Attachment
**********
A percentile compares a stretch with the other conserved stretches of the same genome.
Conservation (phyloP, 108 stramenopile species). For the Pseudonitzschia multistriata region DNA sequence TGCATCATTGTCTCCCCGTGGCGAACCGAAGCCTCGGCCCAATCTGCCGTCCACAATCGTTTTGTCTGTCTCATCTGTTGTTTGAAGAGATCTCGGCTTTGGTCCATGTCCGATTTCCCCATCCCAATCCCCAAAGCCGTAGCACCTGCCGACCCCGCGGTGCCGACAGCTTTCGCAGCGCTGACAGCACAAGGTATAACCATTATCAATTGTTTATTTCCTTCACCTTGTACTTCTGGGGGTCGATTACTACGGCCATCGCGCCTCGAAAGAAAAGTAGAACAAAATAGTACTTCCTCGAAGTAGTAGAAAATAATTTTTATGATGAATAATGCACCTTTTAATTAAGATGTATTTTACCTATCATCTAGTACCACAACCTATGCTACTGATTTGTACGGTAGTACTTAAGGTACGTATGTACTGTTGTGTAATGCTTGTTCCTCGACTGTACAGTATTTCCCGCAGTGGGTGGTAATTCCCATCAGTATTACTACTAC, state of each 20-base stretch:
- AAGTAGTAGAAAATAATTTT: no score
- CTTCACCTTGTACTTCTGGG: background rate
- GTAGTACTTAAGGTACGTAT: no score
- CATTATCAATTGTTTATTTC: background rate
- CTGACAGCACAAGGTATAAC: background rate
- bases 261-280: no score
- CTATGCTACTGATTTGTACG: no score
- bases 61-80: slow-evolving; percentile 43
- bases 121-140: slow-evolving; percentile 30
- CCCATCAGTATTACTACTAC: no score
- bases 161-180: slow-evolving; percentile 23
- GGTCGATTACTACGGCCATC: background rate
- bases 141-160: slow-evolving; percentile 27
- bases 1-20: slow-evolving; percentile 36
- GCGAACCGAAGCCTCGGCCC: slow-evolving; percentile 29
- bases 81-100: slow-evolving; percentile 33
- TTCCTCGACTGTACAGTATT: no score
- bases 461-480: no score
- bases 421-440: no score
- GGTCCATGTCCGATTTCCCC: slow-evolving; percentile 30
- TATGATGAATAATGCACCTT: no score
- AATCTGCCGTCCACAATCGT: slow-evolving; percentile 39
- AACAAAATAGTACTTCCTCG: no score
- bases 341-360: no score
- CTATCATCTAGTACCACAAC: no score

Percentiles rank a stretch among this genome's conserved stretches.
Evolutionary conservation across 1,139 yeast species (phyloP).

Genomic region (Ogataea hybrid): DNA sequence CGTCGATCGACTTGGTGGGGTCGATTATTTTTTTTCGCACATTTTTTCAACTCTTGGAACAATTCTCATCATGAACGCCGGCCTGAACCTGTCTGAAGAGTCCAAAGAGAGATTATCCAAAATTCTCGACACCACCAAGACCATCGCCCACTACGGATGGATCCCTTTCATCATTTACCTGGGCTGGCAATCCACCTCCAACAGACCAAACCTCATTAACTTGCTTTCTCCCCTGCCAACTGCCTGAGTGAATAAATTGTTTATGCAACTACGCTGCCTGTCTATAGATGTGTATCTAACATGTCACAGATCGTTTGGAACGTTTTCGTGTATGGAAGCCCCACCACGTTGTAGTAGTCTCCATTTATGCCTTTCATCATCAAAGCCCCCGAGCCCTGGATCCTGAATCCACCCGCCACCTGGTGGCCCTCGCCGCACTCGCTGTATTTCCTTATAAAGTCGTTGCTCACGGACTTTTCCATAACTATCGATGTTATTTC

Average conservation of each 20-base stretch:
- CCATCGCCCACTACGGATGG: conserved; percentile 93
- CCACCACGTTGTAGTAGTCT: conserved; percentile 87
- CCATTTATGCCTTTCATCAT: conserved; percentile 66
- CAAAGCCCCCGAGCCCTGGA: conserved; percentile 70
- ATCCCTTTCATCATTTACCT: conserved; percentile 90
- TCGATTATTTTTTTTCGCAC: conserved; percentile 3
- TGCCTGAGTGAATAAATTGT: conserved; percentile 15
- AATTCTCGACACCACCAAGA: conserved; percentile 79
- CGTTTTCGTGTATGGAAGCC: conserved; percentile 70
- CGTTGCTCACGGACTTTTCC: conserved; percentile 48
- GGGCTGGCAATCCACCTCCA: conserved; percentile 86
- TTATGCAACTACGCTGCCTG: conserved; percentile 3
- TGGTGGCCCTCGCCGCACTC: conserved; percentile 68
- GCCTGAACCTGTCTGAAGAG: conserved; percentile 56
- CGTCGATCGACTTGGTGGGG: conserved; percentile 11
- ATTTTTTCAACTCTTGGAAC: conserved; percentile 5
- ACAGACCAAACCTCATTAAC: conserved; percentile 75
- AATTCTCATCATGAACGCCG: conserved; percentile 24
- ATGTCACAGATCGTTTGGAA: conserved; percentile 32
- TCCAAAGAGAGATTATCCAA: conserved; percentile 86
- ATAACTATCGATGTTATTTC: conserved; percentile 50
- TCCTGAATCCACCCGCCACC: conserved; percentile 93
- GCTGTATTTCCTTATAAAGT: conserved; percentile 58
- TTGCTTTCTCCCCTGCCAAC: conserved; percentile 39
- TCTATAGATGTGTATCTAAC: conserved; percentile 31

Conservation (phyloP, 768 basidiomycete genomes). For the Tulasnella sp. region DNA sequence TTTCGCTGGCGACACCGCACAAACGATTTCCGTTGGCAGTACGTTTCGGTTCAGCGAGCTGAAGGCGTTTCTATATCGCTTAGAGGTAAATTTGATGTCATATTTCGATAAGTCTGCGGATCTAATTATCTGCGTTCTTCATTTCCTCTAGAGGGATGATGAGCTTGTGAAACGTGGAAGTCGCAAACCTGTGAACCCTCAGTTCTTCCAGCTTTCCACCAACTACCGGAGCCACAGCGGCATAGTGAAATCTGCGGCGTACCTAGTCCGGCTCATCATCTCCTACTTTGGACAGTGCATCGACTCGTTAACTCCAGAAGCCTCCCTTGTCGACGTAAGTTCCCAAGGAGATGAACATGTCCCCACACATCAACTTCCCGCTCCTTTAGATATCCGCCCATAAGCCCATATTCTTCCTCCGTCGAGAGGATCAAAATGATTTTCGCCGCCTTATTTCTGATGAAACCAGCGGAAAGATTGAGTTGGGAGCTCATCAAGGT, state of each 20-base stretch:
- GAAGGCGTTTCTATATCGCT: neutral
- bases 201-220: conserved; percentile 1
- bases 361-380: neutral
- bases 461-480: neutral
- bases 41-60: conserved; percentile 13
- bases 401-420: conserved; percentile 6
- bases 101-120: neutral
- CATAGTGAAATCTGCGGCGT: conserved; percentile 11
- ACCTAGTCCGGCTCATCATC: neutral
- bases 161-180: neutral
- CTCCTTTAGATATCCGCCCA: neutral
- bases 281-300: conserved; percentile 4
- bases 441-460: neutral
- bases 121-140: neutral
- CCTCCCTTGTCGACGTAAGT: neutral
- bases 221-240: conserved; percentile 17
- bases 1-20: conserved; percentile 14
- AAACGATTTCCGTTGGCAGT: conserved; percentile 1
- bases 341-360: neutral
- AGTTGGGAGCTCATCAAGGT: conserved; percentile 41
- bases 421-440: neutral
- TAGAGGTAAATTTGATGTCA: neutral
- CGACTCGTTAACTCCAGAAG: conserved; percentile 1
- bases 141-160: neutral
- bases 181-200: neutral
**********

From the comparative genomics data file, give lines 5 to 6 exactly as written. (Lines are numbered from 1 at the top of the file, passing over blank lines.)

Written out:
- GTAGTACTTAAGGTACGTAT: no score
- CATTATCAATTGTTTATTTC: background rate